On The Money: Powell defends rate hikes amid criticism, confusion | Trump reportedly offers aid to Italy | Commerce Dept. picks ZTE monitor

On The Money: Powell defends rate hikes amid criticism, confusion | Trump reportedly offers aid to Italy | Commerce Dept. picks ZTE monitor
© Anna Moneymaker

Happy Friday and welcome back to On The Money. I’m Sylvan Lane, and here’s your nightly guide to everything affecting your bills, bank account and bottom line.

See something I missed? Let me know at slane@thehill.com or tweet me @SylvanLane. And if you like your newsletter, you can subscribe to it here: http://bit.ly/1NxxW2N.

Write us with tips, suggestions and news: slane@thehill.com, vneedham@thehill.com, njagoda@thehill.com and nelis@thehill.com. Follow us on Twitter: @SylvanLane,  @VickofTheHill, @NJagoda and @NivElis.

THE BIG DEAL — Powell defends rate hikes amid criticism and confusion: Federal Reserve Chairman Jerome Powell on Friday defended the central bank’s plans to gradually hike interest rates, citing the strength of the U.S. economy and new uncertainty about how it operates.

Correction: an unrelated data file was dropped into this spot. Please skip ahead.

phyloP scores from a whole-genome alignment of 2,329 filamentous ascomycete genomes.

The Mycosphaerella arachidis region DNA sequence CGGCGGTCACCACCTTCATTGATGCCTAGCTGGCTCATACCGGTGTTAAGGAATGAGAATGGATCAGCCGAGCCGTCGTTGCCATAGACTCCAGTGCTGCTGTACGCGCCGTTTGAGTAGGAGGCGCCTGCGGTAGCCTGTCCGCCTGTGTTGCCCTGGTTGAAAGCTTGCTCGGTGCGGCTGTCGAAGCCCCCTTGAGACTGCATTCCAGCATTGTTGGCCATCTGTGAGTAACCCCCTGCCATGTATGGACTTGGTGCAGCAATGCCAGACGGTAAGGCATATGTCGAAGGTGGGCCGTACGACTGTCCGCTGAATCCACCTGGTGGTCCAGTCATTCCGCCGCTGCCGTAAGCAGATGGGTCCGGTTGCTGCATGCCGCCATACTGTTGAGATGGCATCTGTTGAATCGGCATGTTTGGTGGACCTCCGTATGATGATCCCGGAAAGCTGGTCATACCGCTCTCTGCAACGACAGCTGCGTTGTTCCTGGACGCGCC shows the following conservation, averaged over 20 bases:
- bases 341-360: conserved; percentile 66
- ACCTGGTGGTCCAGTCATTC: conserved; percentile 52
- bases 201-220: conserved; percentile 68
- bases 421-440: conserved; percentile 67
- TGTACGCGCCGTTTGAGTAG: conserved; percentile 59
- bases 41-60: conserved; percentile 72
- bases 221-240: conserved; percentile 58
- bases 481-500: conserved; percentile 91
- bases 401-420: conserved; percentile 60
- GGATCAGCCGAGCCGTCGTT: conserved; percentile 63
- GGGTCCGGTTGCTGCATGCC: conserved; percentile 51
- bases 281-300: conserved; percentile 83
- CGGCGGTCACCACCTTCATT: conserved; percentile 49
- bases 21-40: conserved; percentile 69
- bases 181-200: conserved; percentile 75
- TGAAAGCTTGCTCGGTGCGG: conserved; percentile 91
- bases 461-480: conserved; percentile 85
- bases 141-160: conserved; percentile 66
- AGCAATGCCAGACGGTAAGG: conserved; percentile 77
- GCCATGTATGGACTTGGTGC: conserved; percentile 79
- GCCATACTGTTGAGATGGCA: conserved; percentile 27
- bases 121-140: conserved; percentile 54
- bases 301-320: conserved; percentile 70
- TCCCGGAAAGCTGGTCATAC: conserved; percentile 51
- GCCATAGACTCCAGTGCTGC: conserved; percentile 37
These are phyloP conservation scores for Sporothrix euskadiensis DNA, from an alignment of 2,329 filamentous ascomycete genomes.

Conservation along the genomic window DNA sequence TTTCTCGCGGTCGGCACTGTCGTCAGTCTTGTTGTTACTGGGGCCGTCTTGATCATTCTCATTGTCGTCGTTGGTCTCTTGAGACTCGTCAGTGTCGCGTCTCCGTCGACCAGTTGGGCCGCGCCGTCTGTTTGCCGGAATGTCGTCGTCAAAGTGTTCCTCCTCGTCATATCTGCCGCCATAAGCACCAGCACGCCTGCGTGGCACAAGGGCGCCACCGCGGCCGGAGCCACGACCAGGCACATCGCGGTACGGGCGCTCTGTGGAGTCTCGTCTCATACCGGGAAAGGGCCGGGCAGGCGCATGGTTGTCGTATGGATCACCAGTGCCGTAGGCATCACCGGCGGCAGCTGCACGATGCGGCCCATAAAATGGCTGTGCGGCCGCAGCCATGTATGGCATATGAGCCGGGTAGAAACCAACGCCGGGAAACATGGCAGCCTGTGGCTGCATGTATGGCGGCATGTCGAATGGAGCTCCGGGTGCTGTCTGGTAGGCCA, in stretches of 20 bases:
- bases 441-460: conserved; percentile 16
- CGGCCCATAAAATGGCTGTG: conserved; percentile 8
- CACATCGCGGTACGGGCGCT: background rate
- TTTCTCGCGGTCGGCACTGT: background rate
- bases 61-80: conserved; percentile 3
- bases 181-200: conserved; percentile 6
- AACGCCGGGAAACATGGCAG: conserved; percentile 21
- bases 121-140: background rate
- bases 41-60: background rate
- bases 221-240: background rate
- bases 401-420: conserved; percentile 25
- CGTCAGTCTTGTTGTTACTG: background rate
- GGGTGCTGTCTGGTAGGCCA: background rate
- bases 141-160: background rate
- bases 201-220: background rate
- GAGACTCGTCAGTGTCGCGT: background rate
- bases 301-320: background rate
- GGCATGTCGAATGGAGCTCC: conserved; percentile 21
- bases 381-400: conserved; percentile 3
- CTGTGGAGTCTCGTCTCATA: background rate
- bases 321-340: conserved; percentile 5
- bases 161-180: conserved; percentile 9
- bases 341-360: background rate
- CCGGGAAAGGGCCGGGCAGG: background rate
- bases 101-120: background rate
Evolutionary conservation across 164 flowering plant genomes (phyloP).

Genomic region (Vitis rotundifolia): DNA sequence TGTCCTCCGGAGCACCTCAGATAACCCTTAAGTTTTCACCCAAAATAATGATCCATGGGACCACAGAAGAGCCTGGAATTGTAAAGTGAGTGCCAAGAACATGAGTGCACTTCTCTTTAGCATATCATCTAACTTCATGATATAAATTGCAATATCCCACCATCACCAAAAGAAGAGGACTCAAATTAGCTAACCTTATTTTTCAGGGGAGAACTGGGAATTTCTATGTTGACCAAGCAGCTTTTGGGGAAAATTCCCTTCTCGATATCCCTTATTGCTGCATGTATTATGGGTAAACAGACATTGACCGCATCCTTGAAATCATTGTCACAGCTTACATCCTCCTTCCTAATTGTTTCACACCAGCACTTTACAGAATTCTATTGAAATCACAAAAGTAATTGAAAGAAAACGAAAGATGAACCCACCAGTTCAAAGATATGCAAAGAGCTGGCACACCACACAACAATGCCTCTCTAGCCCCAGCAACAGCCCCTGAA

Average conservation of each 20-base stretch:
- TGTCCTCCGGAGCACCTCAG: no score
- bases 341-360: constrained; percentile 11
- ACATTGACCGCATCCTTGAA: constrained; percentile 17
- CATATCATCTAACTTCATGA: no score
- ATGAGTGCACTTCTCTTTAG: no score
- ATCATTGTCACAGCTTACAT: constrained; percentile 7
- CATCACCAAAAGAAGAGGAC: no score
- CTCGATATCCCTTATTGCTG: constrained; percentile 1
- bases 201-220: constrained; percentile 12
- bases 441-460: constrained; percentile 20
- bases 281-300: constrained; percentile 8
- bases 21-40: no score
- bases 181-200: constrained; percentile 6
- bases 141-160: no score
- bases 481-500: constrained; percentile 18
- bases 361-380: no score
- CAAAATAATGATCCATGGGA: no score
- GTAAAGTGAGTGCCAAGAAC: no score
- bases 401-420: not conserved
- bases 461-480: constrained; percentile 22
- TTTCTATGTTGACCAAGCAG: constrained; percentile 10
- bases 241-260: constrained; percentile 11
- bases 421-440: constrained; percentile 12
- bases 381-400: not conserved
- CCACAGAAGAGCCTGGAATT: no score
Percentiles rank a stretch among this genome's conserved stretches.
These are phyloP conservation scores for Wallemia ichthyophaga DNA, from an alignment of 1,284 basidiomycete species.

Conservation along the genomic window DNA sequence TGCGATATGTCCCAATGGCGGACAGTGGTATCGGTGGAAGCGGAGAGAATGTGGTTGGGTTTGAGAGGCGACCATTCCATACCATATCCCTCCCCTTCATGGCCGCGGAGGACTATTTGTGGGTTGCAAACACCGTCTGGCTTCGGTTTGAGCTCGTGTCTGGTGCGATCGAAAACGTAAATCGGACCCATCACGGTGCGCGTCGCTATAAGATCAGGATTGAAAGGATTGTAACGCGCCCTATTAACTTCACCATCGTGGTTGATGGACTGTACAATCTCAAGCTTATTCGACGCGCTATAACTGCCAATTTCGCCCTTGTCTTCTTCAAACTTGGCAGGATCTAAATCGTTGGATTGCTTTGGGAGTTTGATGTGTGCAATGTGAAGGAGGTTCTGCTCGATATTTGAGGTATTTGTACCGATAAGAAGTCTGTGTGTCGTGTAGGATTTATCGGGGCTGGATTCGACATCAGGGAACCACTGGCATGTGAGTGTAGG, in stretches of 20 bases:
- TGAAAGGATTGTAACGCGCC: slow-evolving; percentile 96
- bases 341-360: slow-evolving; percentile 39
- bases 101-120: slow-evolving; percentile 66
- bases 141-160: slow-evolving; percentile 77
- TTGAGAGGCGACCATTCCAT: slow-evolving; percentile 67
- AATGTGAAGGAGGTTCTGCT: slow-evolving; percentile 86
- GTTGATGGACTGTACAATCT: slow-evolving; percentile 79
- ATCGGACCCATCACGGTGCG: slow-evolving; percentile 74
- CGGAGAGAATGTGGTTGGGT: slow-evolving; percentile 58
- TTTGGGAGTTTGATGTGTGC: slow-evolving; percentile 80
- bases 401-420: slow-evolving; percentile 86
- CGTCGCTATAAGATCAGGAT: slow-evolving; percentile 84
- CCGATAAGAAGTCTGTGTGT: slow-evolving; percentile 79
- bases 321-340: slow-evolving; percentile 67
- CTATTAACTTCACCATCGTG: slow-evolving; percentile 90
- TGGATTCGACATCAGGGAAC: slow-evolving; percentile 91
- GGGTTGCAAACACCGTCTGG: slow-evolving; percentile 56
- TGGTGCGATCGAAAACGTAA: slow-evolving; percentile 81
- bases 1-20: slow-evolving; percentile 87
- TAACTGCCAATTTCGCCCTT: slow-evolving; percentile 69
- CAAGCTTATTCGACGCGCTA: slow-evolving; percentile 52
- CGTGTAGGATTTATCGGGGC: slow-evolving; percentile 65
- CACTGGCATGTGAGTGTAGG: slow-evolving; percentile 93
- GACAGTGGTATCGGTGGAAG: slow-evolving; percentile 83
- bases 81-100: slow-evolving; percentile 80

Powell said the Fed would continue to raise interest rates as the economy expands and unemployment lingers at near-record lows, resisting calls to maintain easy money policies while inflation remains stable.

The chairman said bringing interest rates back toward levels the the Fed sees as neutral is the safest approach to managing an economy that has raised questions about the central bank’s diagnostic tools for shaping monetary policy.

“If the strong growth in income and jobs continues, further gradual increases in the target range for the federal funds rate will likely be appropriate,” Powell said in a speech at the Fed summit in Jackson Hole, Wyo. I’ve got more from his speech here.

The background:

  • Fed officials have debated over the pace at which they should normalize interest rates after slashing them to near-zero levels during the 2008 crisis. The bank has raised rates seven times since 2015, twice this year, and is expected to do so again in September and December.

  • The U.S. economy has grown at a great pace and boasts a tight labor market, which typically prompts the Fed to pull back stimulus. Hawkish members of the Fed board have expressed fears that moving too slowly could risk rampant inflation, but more liberal officials see no need slow down the economy while prices stay mostly stable.

  • The Fed’s efforts to strike that balance have been complicated by a new challenge to the long-assumed relationship between unemployment and inflation. Low unemployment has long been thought to increase the pace of price growth because of greater economic activity.

 

Powell’s argument:

  • Economists have been puzzled by the lack of corresponding wage and price growth to the tight labor market. Fed officials have been forced to question the location of its “guiding stars” of economic policy, said Powell: the assumed levels for the natural rate of unemployment, neutral interest rate and stable inflation.